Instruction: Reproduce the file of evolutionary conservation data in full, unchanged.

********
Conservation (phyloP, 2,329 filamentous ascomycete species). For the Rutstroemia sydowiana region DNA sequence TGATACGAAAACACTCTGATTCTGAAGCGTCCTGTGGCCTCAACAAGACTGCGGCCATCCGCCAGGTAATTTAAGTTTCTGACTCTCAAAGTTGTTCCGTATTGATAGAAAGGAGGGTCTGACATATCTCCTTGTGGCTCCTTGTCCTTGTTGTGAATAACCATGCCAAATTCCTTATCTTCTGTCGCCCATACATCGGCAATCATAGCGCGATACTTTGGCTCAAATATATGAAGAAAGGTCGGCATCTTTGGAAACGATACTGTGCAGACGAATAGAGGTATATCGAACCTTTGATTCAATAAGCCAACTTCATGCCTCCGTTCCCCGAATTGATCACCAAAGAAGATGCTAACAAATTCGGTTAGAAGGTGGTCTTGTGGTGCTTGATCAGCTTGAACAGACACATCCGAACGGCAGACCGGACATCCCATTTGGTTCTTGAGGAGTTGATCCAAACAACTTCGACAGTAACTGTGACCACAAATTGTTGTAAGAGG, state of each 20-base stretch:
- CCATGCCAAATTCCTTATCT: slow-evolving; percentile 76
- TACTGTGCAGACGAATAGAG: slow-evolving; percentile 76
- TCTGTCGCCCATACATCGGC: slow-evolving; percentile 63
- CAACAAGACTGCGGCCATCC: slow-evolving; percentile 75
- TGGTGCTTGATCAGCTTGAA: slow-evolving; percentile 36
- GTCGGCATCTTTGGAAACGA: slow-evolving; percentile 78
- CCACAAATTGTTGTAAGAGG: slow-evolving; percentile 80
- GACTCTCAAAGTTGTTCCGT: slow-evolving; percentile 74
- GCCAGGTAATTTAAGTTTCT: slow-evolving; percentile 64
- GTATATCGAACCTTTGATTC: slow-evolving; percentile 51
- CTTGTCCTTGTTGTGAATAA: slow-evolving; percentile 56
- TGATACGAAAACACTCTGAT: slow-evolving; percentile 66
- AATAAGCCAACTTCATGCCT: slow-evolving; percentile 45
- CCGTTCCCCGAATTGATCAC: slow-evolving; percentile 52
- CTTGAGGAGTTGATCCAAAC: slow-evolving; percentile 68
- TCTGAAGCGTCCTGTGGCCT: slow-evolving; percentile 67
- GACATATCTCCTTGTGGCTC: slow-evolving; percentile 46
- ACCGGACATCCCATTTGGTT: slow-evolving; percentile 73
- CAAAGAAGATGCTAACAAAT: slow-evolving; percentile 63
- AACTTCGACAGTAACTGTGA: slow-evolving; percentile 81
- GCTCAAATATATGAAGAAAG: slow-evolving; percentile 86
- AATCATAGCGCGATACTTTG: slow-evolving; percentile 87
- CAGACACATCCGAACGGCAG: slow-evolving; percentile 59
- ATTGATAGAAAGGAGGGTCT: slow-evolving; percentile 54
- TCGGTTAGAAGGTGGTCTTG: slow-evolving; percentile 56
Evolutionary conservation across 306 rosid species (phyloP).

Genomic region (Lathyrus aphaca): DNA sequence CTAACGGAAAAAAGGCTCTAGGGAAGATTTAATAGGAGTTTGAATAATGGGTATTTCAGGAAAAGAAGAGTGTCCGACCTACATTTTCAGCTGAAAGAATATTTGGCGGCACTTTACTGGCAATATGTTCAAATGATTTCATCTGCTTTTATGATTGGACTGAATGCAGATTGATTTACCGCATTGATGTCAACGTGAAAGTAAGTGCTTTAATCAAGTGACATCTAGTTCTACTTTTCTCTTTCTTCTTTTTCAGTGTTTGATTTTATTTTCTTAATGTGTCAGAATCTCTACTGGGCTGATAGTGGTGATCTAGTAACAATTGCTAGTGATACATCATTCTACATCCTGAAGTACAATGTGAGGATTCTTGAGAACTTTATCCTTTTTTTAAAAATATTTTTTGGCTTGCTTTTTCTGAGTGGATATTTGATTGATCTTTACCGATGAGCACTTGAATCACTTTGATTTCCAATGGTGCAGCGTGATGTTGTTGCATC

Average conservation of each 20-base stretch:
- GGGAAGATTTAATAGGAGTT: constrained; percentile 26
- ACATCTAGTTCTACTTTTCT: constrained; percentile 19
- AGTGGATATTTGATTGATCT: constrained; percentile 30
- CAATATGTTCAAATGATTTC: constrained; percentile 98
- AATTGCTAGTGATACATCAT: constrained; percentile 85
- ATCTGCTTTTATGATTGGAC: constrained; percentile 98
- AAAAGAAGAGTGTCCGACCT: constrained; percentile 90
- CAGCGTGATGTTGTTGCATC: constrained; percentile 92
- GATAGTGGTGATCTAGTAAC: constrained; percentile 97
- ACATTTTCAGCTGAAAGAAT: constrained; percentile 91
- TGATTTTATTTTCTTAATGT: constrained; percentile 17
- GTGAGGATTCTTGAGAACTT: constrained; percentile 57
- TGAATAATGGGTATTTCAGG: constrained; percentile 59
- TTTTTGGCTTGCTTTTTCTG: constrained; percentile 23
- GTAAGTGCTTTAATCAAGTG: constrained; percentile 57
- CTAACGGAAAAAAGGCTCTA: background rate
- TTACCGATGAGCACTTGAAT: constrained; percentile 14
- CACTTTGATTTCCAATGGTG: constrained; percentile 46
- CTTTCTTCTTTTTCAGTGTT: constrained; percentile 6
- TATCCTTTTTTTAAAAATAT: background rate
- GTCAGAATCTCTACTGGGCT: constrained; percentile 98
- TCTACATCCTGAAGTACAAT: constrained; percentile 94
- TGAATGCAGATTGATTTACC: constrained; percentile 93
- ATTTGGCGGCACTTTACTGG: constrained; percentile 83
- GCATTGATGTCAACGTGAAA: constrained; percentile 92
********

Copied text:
Conservation (phyloP, 2,329 filamentous ascomycete species). For the Rutstroemia sydowiana region DNA sequence TGATACGAAAACACTCTGATTCTGAAGCGTCCTGTGGCCTCAACAAGACTGCGGCCATCCGCCAGGTAATTTAAGTTTCTGACTCTCAAAGTTGTTCCGTATTGATAGAAAGGAGGGTCTGACATATCTCCTTGTGGCTCCTTGTCCTTGTTGTGAATAACCATGCCAAATTCCTTATCTTCTGTCGCCCATACATCGGCAATCATAGCGCGATACTTTGGCTCAAATATATGAAGAAAGGTCGGCATCTTTGGAAACGATACTGTGCAGACGAATAGAGGTATATCGAACCTTTGATTCAATAAGCCAACTTCATGCCTCCGTTCCCCGAATTGATCACCAAAGAAGATGCTAACAAATTCGGTTAGAAGGTGGTCTTGTGGTGCTTGATCAGCTTGAACAGACACATCCGAACGGCAGACCGGACATCCCATTTGGTTCTTGAGGAGTTGATCCAAACAACTTCGACAGTAACTGTGACCACAAATTGTTGTAAGAGG, state of each 20-base stretch:
- CCATGCCAAATTCCTTATCT: slow-evolving; percentile 76
- TACTGTGCAGACGAATAGAG: slow-evolving; percentile 76
- TCTGTCGCCCATACATCGGC: slow-evolving; percentile 63
- CAACAAGACTGCGGCCATCC: slow-evolving; percentile 75
- TGGTGCTTGATCAGCTTGAA: slow-evolving; percentile 36
- GTCGGCATCTTTGGAAACGA: slow-evolving; percentile 78
- CCACAAATTGTTGTAAGAGG: slow-evolving; percentile 80
- GACTCTCAAAGTTGTTCCGT: slow-evolving; percentile 74
- GCCAGGTAATTTAAGTTTCT: slow-evolving; percentile 64
- GTATATCGAACCTTTGATTC: slow-evolving; percentile 51
- CTTGTCCTTGTTGTGAATAA: slow-evolving; percentile 56
- TGATACGAAAACACTCTGAT: slow-evolving; percentile 66
- AATAAGCCAACTTCATGCCT: slow-evolving; percentile 45
- CCGTTCCCCGAATTGATCAC: slow-evolving; percentile 52
- CTTGAGGAGTTGATCCAAAC: slow-evolving; percentile 68
- TCTGAAGCGTCCTGTGGCCT: slow-evolving; percentile 67
- GACATATCTCCTTGTGGCTC: slow-evolving; percentile 46
- ACCGGACATCCCATTTGGTT: slow-evolving; percentile 73
- CAAAGAAGATGCTAACAAAT: slow-evolving; percentile 63
- AACTTCGACAGTAACTGTGA: slow-evolving; percentile 81
- GCTCAAATATATGAAGAAAG: slow-evolving; percentile 86
- AATCATAGCGCGATACTTTG: slow-evolving; percentile 87
- CAGACACATCCGAACGGCAG: slow-evolving; percentile 59
- ATTGATAGAAAGGAGGGTCT: slow-evolving; percentile 54
- TCGGTTAGAAGGTGGTCTTG: slow-evolving; percentile 56
Evolutionary conservation across 306 rosid species (phyloP).

Genomic region (Lathyrus aphaca): DNA sequence CTAACGGAAAAAAGGCTCTAGGGAAGATTTAATAGGAGTTTGAATAATGGGTATTTCAGGAAAAGAAGAGTGTCCGACCTACATTTTCAGCTGAAAGAATATTTGGCGGCACTTTACTGGCAATATGTTCAAATGATTTCATCTGCTTTTATGATTGGACTGAATGCAGATTGATTTACCGCATTGATGTCAACGTGAAAGTAAGTGCTTTAATCAAGTGACATCTAGTTCTACTTTTCTCTTTCTTCTTTTTCAGTGTTTGATTTTATTTTCTTAATGTGTCAGAATCTCTACTGGGCTGATAGTGGTGATCTAGTAACAATTGCTAGTGATACATCATTCTACATCCTGAAGTACAATGTGAGGATTCTTGAGAACTTTATCCTTTTTTTAAAAATATTTTTTGGCTTGCTTTTTCTGAGTGGATATTTGATTGATCTTTACCGATGAGCACTTGAATCACTTTGATTTCCAATGGTGCAGCGTGATGTTGTTGCATC

Average conservation of each 20-base stretch:
- GGGAAGATTTAATAGGAGTT: constrained; percentile 26
- ACATCTAGTTCTACTTTTCT: constrained; percentile 19
- AGTGGATATTTGATTGATCT: constrained; percentile 30
- CAATATGTTCAAATGATTTC: constrained; percentile 98
- AATTGCTAGTGATACATCAT: constrained; percentile 85
- ATCTGCTTTTATGATTGGAC: constrained; percentile 98
- AAAAGAAGAGTGTCCGACCT: constrained; percentile 90
- CAGCGTGATGTTGTTGCATC: constrained; percentile 92
- GATAGTGGTGATCTAGTAAC: constrained; percentile 97
- ACATTTTCAGCTGAAAGAAT: constrained; percentile 91
- TGATTTTATTTTCTTAATGT: constrained; percentile 17
- GTGAGGATTCTTGAGAACTT: constrained; percentile 57
- TGAATAATGGGTATTTCAGG: constrained; percentile 59
- TTTTTGGCTTGCTTTTTCTG: constrained; percentile 23
- GTAAGTGCTTTAATCAAGTG: constrained; percentile 57
- CTAACGGAAAAAAGGCTCTA: background rate
- TTACCGATGAGCACTTGAAT: constrained; percentile 14
- CACTTTGATTTCCAATGGTG: constrained; percentile 46
- CTTTCTTCTTTTTCAGTGTT: constrained; percentile 6
- TATCCTTTTTTTAAAAATAT: background rate
- GTCAGAATCTCTACTGGGCT: constrained; percentile 98
- TCTACATCCTGAAGTACAAT: constrained; percentile 94
- TGAATGCAGATTGATTTACC: constrained; percentile 93
- ATTTGGCGGCACTTTACTGG: constrained; percentile 83
- GCATTGATGTCAACGTGAAA: constrained; percentile 92